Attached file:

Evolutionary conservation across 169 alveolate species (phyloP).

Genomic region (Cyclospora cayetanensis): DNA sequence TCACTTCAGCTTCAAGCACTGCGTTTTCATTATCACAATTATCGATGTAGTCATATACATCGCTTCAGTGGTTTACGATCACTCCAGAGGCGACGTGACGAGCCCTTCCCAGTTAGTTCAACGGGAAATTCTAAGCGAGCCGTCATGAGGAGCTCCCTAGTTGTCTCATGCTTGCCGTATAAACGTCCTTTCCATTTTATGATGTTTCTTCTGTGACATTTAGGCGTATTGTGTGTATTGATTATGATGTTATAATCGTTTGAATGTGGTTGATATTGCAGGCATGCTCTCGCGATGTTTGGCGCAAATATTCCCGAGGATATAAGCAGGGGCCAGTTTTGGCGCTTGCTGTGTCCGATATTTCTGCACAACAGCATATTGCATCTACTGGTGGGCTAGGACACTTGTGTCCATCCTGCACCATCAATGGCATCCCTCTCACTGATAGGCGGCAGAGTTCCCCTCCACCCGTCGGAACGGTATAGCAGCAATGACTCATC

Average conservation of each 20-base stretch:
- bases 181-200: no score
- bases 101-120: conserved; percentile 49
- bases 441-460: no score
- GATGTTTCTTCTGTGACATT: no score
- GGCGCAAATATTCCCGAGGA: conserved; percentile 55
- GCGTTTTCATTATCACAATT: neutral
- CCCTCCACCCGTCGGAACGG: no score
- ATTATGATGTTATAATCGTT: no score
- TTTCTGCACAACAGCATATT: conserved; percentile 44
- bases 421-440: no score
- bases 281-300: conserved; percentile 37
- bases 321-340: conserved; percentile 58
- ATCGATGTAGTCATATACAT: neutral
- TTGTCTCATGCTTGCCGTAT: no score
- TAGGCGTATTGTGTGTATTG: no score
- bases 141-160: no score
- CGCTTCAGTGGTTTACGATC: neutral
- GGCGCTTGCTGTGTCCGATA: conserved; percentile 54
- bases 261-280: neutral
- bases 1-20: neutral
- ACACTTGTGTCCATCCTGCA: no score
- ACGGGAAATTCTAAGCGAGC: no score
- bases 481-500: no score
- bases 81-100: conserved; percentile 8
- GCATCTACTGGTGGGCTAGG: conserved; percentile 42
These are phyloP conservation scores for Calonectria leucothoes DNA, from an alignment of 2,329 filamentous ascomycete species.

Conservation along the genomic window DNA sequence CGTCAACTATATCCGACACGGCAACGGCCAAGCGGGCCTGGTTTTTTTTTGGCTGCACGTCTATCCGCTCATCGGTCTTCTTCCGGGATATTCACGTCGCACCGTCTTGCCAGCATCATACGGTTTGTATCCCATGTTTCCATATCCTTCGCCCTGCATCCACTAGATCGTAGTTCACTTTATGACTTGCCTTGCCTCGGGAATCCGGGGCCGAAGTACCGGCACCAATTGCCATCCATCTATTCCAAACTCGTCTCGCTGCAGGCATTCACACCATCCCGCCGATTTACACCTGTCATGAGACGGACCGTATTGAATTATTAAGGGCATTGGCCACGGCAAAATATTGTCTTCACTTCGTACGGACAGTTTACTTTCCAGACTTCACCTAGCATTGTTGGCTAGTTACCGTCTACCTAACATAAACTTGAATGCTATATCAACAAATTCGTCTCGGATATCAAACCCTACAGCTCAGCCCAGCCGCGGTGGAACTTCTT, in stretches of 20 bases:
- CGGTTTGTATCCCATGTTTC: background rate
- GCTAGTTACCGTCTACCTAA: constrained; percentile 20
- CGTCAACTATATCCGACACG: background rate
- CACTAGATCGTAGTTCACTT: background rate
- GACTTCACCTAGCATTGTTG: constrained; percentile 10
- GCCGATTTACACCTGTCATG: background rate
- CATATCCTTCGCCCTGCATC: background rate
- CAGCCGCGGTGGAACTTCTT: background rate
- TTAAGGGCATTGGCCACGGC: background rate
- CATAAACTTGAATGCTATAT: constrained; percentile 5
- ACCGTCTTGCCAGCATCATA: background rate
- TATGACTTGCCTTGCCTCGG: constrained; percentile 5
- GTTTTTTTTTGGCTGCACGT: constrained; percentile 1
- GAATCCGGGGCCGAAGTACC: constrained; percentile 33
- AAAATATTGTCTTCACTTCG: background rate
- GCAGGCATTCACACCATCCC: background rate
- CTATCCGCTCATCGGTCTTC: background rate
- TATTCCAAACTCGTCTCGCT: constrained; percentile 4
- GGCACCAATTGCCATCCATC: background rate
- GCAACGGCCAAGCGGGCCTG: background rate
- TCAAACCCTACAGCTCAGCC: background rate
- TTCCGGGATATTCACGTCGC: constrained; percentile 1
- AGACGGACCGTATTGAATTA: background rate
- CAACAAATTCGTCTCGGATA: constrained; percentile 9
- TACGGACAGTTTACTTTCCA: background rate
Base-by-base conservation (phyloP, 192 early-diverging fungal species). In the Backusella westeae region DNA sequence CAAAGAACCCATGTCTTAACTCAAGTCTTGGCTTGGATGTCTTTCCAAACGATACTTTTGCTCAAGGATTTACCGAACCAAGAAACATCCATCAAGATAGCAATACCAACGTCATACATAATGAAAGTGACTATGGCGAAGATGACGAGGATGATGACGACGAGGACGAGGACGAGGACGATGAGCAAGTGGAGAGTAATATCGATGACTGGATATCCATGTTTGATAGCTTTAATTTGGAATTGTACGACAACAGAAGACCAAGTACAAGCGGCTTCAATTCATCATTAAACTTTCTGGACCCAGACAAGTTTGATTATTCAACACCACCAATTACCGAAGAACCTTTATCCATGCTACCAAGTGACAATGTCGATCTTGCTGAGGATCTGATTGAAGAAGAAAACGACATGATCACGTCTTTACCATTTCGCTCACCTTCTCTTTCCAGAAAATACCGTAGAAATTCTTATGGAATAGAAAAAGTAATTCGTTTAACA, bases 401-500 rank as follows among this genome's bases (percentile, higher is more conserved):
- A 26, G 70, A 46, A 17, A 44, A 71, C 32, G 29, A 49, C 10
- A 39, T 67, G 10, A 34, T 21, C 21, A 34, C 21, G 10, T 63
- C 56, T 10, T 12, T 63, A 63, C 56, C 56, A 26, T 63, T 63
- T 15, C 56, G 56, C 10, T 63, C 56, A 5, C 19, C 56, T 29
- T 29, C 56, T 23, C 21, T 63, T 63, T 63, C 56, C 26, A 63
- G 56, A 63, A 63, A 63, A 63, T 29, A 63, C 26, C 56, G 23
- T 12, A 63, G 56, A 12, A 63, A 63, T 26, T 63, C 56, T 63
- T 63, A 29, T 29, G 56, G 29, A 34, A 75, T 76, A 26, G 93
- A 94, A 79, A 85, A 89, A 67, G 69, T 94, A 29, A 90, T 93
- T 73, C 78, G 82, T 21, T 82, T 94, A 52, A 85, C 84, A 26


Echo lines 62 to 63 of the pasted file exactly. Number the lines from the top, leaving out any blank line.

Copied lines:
- G 56, A 63, A 63, A 63, A 63, T 29, A 63, C 26, C 56, G 23
- T 12, A 63, G 56, A 12, A 63, A 63, T 26, T 63, C 56, T 63